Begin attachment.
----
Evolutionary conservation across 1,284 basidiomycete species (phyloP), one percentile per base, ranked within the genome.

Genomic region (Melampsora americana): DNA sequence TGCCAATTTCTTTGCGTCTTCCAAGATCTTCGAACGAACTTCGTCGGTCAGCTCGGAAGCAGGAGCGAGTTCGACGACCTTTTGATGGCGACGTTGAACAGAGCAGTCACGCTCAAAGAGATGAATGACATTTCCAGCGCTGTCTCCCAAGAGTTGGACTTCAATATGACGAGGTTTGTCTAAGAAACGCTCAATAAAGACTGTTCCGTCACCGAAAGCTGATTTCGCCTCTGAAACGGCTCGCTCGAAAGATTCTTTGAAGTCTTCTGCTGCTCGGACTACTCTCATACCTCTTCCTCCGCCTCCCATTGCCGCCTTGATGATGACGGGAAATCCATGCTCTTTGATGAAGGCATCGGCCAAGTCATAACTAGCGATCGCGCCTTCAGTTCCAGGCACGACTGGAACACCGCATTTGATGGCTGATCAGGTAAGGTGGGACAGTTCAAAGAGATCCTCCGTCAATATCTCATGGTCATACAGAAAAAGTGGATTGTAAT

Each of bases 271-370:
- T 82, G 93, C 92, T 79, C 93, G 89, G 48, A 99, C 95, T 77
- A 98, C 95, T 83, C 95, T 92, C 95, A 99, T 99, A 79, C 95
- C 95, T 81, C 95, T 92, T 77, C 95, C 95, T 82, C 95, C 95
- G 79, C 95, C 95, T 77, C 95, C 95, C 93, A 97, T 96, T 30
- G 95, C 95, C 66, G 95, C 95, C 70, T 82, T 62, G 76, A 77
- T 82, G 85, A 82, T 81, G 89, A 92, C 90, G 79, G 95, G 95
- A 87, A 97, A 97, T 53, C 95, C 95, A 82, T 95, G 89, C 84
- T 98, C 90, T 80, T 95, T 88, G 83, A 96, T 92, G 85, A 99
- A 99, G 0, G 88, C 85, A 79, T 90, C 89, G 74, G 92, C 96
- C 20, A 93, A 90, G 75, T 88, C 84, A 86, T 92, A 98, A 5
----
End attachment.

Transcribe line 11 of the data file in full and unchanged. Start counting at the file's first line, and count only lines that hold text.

- T 98, C 90, T 80, T 95, T 88, G 83, A 96, T 92, G 85, A 99